Stargazers: Big, Little Dippers are harbingers of spring
Back in the early 1960s at my childhood home in Easton, Pennsylvania, my dad would sometimes go outdoors at night — even in winter — and I would tag along and gaze upward most of the time. It was on these nights I began to develop a fascination with the stars and planets and all the secrets they held.
After enduring our long, cold winters, I always looked forward to the sunshine and warmth of spring. One of my favorite activities during late February was to brush away the snow in my mom's garden to look for signs that life might be returning. And, oh, what excitement I felt when I first saw those tiny buds of green!
At the time, of course, I had no idea that seasonal changes also appeared in the sky. But Walter Coursen sure did. Walter was an older neighbor of ours, and during early evenings, he would step outside for a cigarette and keep watch on the world and universe around him. I would frequently encounter him there while I, too, was gazing at the heavens.
Walter was an avid fisherman, and he looked forward to springtime more than almost anyone I've ever known just so he could again drop a line or two into the Delaware River. I always enjoyed listening to his grand fishing stories whenever we encountered each other outdoors, but I was surprised to learn that he also knew a thing or two about the stars.
Just as I would search the soil for buds of green to excite me about the approaching spring, Walter used the sky for the same purpose. In fact, it was he who first introduced me to the Big and Little Dippers.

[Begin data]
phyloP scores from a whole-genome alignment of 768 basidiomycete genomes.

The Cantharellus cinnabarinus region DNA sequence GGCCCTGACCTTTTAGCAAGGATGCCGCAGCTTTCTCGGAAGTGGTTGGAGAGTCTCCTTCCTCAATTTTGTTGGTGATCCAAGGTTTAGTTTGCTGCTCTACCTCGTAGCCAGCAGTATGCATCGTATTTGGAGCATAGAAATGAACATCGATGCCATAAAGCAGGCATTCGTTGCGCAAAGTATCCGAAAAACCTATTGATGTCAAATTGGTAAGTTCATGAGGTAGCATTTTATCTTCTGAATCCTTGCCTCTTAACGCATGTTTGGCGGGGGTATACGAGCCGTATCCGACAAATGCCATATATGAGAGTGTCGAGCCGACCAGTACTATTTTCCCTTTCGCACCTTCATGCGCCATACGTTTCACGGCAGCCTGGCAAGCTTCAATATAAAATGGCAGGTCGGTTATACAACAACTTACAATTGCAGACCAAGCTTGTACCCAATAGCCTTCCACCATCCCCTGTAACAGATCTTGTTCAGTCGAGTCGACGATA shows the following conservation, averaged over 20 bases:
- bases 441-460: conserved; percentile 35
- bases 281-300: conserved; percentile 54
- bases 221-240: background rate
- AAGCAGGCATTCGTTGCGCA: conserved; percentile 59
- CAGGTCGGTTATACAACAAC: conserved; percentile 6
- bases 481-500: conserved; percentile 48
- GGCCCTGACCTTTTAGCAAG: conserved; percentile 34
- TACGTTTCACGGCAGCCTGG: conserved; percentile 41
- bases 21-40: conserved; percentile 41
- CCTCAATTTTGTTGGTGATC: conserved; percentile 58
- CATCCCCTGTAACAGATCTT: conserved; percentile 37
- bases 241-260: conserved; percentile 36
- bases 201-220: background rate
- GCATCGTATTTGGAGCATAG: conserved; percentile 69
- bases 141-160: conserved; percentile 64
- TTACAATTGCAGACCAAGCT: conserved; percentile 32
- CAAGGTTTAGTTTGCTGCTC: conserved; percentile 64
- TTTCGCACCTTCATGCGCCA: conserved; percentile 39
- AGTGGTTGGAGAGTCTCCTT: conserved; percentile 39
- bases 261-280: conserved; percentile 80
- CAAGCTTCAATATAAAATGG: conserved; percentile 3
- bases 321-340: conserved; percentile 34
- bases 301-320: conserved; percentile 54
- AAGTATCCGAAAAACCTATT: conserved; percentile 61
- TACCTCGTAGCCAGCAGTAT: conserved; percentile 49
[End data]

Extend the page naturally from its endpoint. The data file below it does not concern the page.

I remember standing by his gate at the end of our yard, looking toward the sky above my house to the north. He pointed his finger up and jumped from star to star. He counted seven of them, and suddenly, I saw what he was describing. Wow! There it was: the Big Dipper!
He explained how every spring this famous star grouping appeared to stand on its handle in the northeastern sky after spending the winter months out of sight behind my house. And then he showed me how he followed the Dipper's pointer stars, the two at the end of its bowl, to find the North Star (also known as Polaris), from which the Little Dipper seemed to hang.
Many decades have passed since that wonderful time in my life, but I still look forward to springtime every year and enjoy seeing some of my oldest celestial friends again.
Even though it's still wintertime, you can get a preview of the springtime sky by heading outdoors this week to find the Dippers in your sky. And while you're out enjoying the stars, think back to how you first learned about such wonders of nature. You might be surprised to realize that you had a Walter in your life.
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